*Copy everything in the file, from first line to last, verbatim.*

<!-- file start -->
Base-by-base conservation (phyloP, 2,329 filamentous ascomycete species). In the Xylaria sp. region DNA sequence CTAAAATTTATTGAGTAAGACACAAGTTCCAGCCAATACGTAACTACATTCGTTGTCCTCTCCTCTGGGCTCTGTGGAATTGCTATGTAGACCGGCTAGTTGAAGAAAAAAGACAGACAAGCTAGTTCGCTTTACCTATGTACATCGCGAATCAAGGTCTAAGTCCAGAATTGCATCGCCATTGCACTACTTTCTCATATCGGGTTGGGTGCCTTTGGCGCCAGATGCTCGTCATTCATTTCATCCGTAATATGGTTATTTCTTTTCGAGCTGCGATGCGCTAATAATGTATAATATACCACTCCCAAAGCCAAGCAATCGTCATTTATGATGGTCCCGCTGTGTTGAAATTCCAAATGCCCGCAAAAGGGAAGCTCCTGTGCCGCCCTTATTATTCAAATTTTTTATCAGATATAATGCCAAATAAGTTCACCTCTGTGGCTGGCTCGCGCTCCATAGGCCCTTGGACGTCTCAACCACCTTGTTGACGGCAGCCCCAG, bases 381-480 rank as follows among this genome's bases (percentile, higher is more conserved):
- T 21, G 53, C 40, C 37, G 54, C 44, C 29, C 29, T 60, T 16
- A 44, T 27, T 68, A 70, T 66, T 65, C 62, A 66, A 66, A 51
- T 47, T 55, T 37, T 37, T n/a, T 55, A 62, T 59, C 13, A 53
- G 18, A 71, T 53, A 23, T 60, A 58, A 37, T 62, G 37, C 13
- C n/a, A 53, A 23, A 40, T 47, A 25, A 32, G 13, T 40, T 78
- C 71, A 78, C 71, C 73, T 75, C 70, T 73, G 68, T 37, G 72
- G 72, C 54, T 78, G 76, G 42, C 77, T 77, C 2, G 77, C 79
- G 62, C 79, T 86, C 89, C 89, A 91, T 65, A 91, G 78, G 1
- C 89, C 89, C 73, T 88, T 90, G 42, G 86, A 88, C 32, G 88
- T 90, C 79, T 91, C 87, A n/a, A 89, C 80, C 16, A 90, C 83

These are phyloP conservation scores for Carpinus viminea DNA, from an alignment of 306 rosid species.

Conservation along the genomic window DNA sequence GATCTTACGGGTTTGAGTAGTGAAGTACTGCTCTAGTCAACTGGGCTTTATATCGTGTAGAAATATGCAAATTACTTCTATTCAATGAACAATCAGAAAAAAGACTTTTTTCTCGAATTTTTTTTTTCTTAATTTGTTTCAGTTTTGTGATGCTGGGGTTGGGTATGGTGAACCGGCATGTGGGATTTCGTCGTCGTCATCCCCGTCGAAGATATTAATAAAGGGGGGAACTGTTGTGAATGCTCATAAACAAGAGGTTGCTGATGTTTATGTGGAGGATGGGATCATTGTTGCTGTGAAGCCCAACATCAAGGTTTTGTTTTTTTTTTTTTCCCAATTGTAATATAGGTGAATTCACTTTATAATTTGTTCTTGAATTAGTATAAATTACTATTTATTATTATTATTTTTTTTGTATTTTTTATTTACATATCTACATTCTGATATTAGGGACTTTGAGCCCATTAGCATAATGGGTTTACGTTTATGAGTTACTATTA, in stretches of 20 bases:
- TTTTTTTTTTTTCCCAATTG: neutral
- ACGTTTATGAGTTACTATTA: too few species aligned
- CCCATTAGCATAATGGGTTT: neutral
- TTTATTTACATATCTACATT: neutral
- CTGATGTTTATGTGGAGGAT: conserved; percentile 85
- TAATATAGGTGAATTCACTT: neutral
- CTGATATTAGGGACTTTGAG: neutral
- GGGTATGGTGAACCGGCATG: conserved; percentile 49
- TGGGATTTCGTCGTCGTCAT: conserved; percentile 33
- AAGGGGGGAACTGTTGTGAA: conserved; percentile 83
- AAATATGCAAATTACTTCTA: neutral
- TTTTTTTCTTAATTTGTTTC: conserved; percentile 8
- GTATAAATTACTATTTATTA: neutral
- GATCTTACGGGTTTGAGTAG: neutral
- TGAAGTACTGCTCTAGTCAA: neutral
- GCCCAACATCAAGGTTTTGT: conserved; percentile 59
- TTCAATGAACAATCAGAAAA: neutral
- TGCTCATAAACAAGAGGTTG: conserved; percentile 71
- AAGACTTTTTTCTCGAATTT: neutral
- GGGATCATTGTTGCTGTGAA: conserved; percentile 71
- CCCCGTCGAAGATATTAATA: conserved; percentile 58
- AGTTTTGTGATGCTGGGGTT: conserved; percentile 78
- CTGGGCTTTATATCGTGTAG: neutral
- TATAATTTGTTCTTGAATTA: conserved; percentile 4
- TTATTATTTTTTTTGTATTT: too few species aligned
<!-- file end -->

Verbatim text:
Base-by-base conservation (phyloP, 2,329 filamentous ascomycete species). In the Xylaria sp. region DNA sequence CTAAAATTTATTGAGTAAGACACAAGTTCCAGCCAATACGTAACTACATTCGTTGTCCTCTCCTCTGGGCTCTGTGGAATTGCTATGTAGACCGGCTAGTTGAAGAAAAAAGACAGACAAGCTAGTTCGCTTTACCTATGTACATCGCGAATCAAGGTCTAAGTCCAGAATTGCATCGCCATTGCACTACTTTCTCATATCGGGTTGGGTGCCTTTGGCGCCAGATGCTCGTCATTCATTTCATCCGTAATATGGTTATTTCTTTTCGAGCTGCGATGCGCTAATAATGTATAATATACCACTCCCAAAGCCAAGCAATCGTCATTTATGATGGTCCCGCTGTGTTGAAATTCCAAATGCCCGCAAAAGGGAAGCTCCTGTGCCGCCCTTATTATTCAAATTTTTTATCAGATATAATGCCAAATAAGTTCACCTCTGTGGCTGGCTCGCGCTCCATAGGCCCTTGGACGTCTCAACCACCTTGTTGACGGCAGCCCCAG, bases 381-480 rank as follows among this genome's bases (percentile, higher is more conserved):
- T 21, G 53, C 40, C 37, G 54, C 44, C 29, C 29, T 60, T 16
- A 44, T 27, T 68, A 70, T 66, T 65, C 62, A 66, A 66, A 51
- T 47, T 55, T 37, T 37, T n/a, T 55, A 62, T 59, C 13, A 53
- G 18, A 71, T 53, A 23, T 60, A 58, A 37, T 62, G 37, C 13
- C n/a, A 53, A 23, A 40, T 47, A 25, A 32, G 13, T 40, T 78
- C 71, A 78, C 71, C 73, T 75, C 70, T 73, G 68, T 37, G 72
- G 72, C 54, T 78, G 76, G 42, C 77, T 77, C 2, G 77, C 79
- G 62, C 79, T 86, C 89, C 89, A 91, T 65, A 91, G 78, G 1
- C 89, C 89, C 73, T 88, T 90, G 42, G 86, A 88, C 32, G 88
- T 90, C 79, T 91, C 87, A n/a, A 89, C 80, C 16, A 90, C 83

These are phyloP conservation scores for Carpinus viminea DNA, from an alignment of 306 rosid species.

Conservation along the genomic window DNA sequence GATCTTACGGGTTTGAGTAGTGAAGTACTGCTCTAGTCAACTGGGCTTTATATCGTGTAGAAATATGCAAATTACTTCTATTCAATGAACAATCAGAAAAAAGACTTTTTTCTCGAATTTTTTTTTTCTTAATTTGTTTCAGTTTTGTGATGCTGGGGTTGGGTATGGTGAACCGGCATGTGGGATTTCGTCGTCGTCATCCCCGTCGAAGATATTAATAAAGGGGGGAACTGTTGTGAATGCTCATAAACAAGAGGTTGCTGATGTTTATGTGGAGGATGGGATCATTGTTGCTGTGAAGCCCAACATCAAGGTTTTGTTTTTTTTTTTTTCCCAATTGTAATATAGGTGAATTCACTTTATAATTTGTTCTTGAATTAGTATAAATTACTATTTATTATTATTATTTTTTTTGTATTTTTTATTTACATATCTACATTCTGATATTAGGGACTTTGAGCCCATTAGCATAATGGGTTTACGTTTATGAGTTACTATTA, in stretches of 20 bases:
- TTTTTTTTTTTTCCCAATTG: neutral
- ACGTTTATGAGTTACTATTA: too few species aligned
- CCCATTAGCATAATGGGTTT: neutral
- TTTATTTACATATCTACATT: neutral
- CTGATGTTTATGTGGAGGAT: conserved; percentile 85
- TAATATAGGTGAATTCACTT: neutral
- CTGATATTAGGGACTTTGAG: neutral
- GGGTATGGTGAACCGGCATG: conserved; percentile 49
- TGGGATTTCGTCGTCGTCAT: conserved; percentile 33
- AAGGGGGGAACTGTTGTGAA: conserved; percentile 83
- AAATATGCAAATTACTTCTA: neutral
- TTTTTTTCTTAATTTGTTTC: conserved; percentile 8
- GTATAAATTACTATTTATTA: neutral
- GATCTTACGGGTTTGAGTAG: neutral
- TGAAGTACTGCTCTAGTCAA: neutral
- GCCCAACATCAAGGTTTTGT: conserved; percentile 59
- TTCAATGAACAATCAGAAAA: neutral
- TGCTCATAAACAAGAGGTTG: conserved; percentile 71
- AAGACTTTTTTCTCGAATTT: neutral
- GGGATCATTGTTGCTGTGAA: conserved; percentile 71
- CCCCGTCGAAGATATTAATA: conserved; percentile 58
- AGTTTTGTGATGCTGGGGTT: conserved; percentile 78
- CTGGGCTTTATATCGTGTAG: neutral
- TATAATTTGTTCTTGAATTA: conserved; percentile 4
- TTATTATTTTTTTTGTATTT: too few species aligned